The OPEC oil cartel led by Saudi Arabia and other allied producing countries resumed talks on Monday amid a deadlock with the United Arab Emirates over how much to increase production levels, while demand continues to be hampered by threats from new variants of oil. the coronavirus.
The UAE on Sunday backfired on a plan by the OPEC+ group, which includes non-OPEC producers like Russia, to extend a pact to cut oil production beyond April 2022.
There are concerns that if an agreement cannot be reached between the 23 member states, the alliance could fall apart, leading to a price war and huge swings in global oil prices at a time of uncertainty over future oil demand due to ongoing lockdowns in parts of the world and the uneven distribution of vaccines worldwide.
Last year’s abrupt stop to travel and widespread lockdowns reduced global demand for oil, pushing energy prices down as unused barrels of oil quickly filled storage sites. The OPEC+ group agreed to a sharp cut of about 9 million barrels per day to prevent prices from collapsing further.
Saudi Arabia went further and voluntarily cut even more of its own production to prevent prices from falling. In June, the kingdom produced just under 9 million barrels per day, compared to more than 10 barrels per day before the pandemic.
As the economy started to recover and vaccine distribution picked up steam, the OPEC+ group increased production so that daily cuts averaged about 6 million barrels per day. Currently, the OPEC+ alliance produces about 37 million barrels per day, compared to about 43 million barrels per day in April last year, at the start of the pandemic.
Russian news agency TASS reported on Friday that all members of the OPEC+ Joint Ministerial Monitoring Committee — except the UAE — supported a proposal to increase production by 400,000 barrels per day from August and extend the deal until the end of 2022. increased to 2022.
Speaking to multiple media outlets over the weekend, UAE Energy Minister Suhail al-Mazrouei expressed his country’s concerns and regretted that a third of UAE’s production has gone unused for two years.
On Sunday, the UAE’s Ministry of Energy issued a rare statement that while the country is willing to extend the current OPEC+ agreement if it wishes, it wants a higher base production level that reflects the UAE’s actual production capacity rather than what it want. said is an obsolete reference.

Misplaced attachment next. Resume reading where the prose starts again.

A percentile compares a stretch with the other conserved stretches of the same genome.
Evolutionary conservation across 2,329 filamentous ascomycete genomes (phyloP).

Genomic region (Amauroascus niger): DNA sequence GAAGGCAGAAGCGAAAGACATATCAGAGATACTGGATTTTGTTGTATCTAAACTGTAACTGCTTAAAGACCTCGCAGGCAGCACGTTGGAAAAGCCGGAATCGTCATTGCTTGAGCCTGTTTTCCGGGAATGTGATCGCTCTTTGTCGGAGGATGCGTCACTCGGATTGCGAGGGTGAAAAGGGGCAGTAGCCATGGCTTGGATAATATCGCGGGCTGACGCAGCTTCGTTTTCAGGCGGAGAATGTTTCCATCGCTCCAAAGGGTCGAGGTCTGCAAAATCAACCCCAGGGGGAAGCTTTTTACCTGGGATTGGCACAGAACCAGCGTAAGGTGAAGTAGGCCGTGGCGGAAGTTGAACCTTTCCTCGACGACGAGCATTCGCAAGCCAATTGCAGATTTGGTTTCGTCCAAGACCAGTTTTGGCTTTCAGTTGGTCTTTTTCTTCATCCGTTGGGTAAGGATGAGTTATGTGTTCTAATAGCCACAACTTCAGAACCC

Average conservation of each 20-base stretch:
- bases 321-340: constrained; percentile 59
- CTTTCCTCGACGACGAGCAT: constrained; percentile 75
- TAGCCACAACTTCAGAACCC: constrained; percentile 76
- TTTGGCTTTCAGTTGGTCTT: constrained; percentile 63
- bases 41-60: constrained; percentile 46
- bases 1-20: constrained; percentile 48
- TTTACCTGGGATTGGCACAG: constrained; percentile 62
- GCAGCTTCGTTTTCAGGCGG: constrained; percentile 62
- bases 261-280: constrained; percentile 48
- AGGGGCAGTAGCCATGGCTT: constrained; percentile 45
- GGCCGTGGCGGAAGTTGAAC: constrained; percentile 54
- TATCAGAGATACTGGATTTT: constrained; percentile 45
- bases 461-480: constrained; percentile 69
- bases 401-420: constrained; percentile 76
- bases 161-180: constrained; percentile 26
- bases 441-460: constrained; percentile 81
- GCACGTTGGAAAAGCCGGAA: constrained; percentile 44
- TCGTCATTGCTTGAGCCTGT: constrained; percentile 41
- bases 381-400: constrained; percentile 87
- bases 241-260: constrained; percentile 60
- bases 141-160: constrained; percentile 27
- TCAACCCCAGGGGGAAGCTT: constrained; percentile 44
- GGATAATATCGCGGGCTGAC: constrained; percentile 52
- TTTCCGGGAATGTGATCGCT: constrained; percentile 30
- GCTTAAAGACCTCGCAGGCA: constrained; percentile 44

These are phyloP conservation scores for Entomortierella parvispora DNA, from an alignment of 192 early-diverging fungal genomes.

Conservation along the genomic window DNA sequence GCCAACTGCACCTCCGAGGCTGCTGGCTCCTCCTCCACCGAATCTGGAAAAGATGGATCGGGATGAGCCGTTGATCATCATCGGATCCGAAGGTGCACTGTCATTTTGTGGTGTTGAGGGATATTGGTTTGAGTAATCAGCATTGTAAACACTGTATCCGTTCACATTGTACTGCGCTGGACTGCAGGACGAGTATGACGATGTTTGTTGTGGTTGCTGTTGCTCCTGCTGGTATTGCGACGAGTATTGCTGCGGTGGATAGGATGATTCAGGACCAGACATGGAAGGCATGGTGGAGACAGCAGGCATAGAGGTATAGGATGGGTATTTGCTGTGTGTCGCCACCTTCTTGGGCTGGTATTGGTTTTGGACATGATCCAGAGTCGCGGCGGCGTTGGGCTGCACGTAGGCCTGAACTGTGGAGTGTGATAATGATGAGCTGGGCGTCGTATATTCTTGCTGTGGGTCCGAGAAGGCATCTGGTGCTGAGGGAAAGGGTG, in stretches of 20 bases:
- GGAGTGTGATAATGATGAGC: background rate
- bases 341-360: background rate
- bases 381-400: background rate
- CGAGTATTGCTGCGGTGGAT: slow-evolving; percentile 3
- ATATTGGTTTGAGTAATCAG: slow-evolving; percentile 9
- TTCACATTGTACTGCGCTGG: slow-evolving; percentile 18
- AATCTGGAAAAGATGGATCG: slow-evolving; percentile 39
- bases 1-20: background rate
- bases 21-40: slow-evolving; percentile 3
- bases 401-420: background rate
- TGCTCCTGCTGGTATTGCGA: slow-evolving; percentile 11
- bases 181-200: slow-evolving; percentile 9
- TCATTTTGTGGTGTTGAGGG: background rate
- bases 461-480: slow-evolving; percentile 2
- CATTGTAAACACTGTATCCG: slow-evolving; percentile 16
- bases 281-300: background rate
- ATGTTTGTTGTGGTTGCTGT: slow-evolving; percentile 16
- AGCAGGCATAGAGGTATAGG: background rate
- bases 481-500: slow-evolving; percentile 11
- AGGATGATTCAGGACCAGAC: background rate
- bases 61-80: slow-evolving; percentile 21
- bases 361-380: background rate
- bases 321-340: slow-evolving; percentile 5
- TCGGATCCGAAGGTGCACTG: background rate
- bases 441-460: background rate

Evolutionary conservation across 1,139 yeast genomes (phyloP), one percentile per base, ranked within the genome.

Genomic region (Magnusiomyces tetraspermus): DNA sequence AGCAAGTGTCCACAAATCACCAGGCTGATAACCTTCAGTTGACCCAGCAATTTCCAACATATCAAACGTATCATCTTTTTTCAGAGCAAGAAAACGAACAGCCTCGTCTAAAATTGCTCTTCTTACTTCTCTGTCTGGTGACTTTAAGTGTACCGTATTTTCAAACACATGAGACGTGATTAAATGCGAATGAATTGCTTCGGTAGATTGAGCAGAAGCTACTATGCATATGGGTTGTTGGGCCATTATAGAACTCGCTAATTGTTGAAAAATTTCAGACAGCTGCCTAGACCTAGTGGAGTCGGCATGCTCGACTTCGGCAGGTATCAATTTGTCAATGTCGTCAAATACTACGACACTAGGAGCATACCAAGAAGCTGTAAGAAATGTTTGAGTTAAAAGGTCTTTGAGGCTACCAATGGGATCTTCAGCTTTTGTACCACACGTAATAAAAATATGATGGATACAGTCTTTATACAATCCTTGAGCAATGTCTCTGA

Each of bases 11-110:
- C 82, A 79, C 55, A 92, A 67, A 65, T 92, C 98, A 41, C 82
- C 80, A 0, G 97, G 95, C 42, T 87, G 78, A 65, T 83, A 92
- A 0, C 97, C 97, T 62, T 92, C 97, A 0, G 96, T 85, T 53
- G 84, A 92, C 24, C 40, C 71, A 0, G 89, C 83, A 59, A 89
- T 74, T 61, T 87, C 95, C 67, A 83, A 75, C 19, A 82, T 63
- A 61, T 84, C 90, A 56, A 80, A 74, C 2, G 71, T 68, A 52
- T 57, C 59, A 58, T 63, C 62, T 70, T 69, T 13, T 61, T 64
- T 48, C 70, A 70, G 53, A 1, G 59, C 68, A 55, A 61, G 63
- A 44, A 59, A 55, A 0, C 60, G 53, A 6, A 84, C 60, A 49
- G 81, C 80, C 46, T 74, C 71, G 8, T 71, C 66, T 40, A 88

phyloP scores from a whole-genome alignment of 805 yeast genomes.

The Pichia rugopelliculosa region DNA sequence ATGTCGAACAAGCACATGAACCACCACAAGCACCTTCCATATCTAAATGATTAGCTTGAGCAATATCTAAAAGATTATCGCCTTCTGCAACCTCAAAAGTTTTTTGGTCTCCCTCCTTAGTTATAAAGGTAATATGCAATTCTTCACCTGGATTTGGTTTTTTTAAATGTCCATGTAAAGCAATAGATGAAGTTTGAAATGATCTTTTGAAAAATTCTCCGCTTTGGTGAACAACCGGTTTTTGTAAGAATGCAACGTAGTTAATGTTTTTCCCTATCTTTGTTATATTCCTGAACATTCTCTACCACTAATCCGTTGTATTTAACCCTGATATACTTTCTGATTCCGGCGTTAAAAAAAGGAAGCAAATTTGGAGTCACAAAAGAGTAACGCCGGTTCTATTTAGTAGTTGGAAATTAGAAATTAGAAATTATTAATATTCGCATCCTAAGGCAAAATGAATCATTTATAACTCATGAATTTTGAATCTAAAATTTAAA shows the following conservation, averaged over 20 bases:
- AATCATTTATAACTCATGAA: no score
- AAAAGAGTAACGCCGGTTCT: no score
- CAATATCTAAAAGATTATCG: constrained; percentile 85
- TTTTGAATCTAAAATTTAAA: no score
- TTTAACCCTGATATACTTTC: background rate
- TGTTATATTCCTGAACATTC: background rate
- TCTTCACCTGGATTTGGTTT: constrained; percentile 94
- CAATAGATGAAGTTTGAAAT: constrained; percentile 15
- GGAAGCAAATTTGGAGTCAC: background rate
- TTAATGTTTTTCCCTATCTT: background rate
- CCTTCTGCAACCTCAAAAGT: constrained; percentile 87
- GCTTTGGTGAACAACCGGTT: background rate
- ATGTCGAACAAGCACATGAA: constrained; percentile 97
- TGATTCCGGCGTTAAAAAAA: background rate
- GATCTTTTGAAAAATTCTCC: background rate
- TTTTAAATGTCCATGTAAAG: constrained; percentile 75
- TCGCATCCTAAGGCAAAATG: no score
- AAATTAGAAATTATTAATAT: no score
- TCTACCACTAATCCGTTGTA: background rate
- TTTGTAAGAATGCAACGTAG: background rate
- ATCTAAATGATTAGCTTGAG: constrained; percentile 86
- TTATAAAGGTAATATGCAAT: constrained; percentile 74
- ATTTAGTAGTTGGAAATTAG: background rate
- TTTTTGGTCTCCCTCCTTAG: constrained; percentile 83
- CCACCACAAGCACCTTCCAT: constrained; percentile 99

The UAE currently produces about 2.7 million barrels per day under the OPEC+ agreement, although it averaged about 3 million barrels per day between January 2019 and March 2020, according to Refinitiv, a provider of financial market data. Analysts suggest the country could easily produce up to 4 million a day.
Saudi Energy Minister Prince Abdulaziz bin Salman told the Al-Arabiya channel late Sunday that “a little bit of rationality and a little bit of compromise” were needed. He added that in more than three decades of OPEC meetings, he “has never seen such a demand” and that he is neither optimistic nor pessimistic about the resumption of talks on Monday.
Per Magnus Nysveen, head of analysis at research and consulting firm Rystad Energy, said Saudi Arabia may need to make further cuts to its production to get what it wants.
“If the UAE had a higher quota in the future, only Saudi Arabia could cut production on their side,” he said, explaining that the kingdom has previously implemented voluntary austerity measures and could be willing to give in to maintain production. OPEC together.
Still, that could be a tough sell, as both countries need oil revenues to keep their economies rocked by the pandemic and lower oil prices afloat.
There are also political differences between the UAE and Saudi Arabia to consider.
Saudi Arabia and the UAE had been closely aligned in recent years, reflecting the burgeoning relationship that had developed between Abu Dhabi Crown Prince Mohammed bin Zayed and Saudi Crown Prince Mohammed bin Salman. The two de facto leaders were so close that the two countries started a war in Yemen together and cut ties with neighboring Qatar. In late 2017, the two countries announced a new partnership to coordinate in all military, political, economic, trade and cultural fields.
But in recent years national interests have diverged. The UAE has drastically reduced its footprint in the Saudi Arabia-led coalition fighting Iran-backed Houthis in Yemen. The Saudis quickly restored diplomatic relations with Qatar earlier this year, but the UAE has yet to restore full diplomatic relations and continues to block Qatar-based news sites such as Al Jazeera.
Meanwhile, Saudi Arabia on Sunday suspended all flights to and from the UAE, lumping it together with Ethiopia, Vietnam and Afghanistan as coronavirus risks. The kingdom has expressed concern about the rapidly spreading delta variant, which has appeared in the United Arab Emirates.
In recent days, the kingdom has changed its law on goods imported from the Arab Gulf states to exclude imported goods produced by Israeli companies from a preferential tariff agreement, as well as goods with components produced in Israel. Such products have expanded in the UAE following the normalization of ties with Israel.
In February, Saudi Arabia warned companies that if their regional offices are not moved to the kingdom by 2024, their contracts with the Saudi government and its institutions would be suspended. The decision is seen as a direct appeal to companies with regional offices in Dubai, the UAE’s Western-friendly financial hub, to pick up and relocate to Riyadh.